Wednesday, February 22, 2006

Blogging Basics For Business Blogging

Sorry for the uber-alliteration. I couldn't help myself. Here are some blog basics from Nancy Vonk, co-chief creative officer of Ogilvy Toronto, in an article on This is a nice overview, in a kind of Q & A style.
Aren't blogs written by a bunch of losers with nothing better to do than criticise everything and anyone? Why should I waste my time trolling the blogosphere?

Yes, yes, yes, millions of blogs are tragic, but many others are hugely worthwhile.

Who are the blog experts? What are their rules for a good blog?

Blogs are so new there aren't any gurus yet. The "rules" are being stumbled upon through all the mistakes and lessons learned, particularly when it comes to corporate blogs.

Looking at successful blogs from companies such as Microsoft and IBM, should all my clients be starting their own blogs?

For most, not yet. It may be a while before most companies are prepared to do what it takes to make a blog really work for them.

Do the best bloggers have incredible writing skills?

You don't have to be a phenomenal writer to be a successful blogger.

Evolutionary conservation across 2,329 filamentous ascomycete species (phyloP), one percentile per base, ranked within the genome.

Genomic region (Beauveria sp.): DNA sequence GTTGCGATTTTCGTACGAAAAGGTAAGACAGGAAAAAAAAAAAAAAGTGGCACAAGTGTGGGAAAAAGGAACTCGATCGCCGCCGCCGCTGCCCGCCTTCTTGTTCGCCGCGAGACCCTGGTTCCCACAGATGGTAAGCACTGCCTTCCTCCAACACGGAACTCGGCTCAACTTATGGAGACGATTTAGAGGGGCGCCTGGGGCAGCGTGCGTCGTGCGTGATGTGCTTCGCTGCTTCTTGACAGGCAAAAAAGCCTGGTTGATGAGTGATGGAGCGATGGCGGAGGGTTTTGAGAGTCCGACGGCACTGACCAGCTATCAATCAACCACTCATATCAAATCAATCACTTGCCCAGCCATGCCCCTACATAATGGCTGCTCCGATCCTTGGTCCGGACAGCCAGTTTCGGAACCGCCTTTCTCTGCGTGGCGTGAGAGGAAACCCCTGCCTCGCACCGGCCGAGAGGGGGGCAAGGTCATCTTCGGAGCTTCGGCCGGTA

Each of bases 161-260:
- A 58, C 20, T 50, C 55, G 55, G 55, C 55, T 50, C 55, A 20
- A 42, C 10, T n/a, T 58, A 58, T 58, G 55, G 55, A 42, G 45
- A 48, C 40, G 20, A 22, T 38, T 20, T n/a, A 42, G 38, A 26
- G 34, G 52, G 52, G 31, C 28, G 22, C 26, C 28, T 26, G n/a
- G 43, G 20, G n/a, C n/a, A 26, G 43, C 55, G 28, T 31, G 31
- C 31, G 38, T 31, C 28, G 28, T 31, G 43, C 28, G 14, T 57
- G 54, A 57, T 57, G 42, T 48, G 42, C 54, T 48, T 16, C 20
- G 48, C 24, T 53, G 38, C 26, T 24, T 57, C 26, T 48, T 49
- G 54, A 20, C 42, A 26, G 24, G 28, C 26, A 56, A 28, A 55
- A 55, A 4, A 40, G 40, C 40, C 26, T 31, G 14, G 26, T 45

The good ones write spontaneously; their words aren't meticulously thought
through. In a context where speed and authenticity really count, this kind of under-thinking is a plus.

How will traditional, rule-bound marketers cope with approaching this powerful communications tool that cannot be controlled?

Blogs have much in common with traditional media. Without great stopping power as they are skimmed - much like a newspaper ad - people won't linger for more than a few seconds.

If there isn't immediate relevance, they'll move on. If it's delivered in an unappealing voice, they'll move on. Without a focused, single-minded message and consistent voice, they won't be remembered.

These are just a few tidbits. The whole article is well worth reading.

Now, you might be thinking that I'm giving away trade secrets here, but I don't think so. Understanding this new media opportunity and developing a strategy that makes sense for your company is one thing. Implementing and maintaining it is another. That's where I come in.


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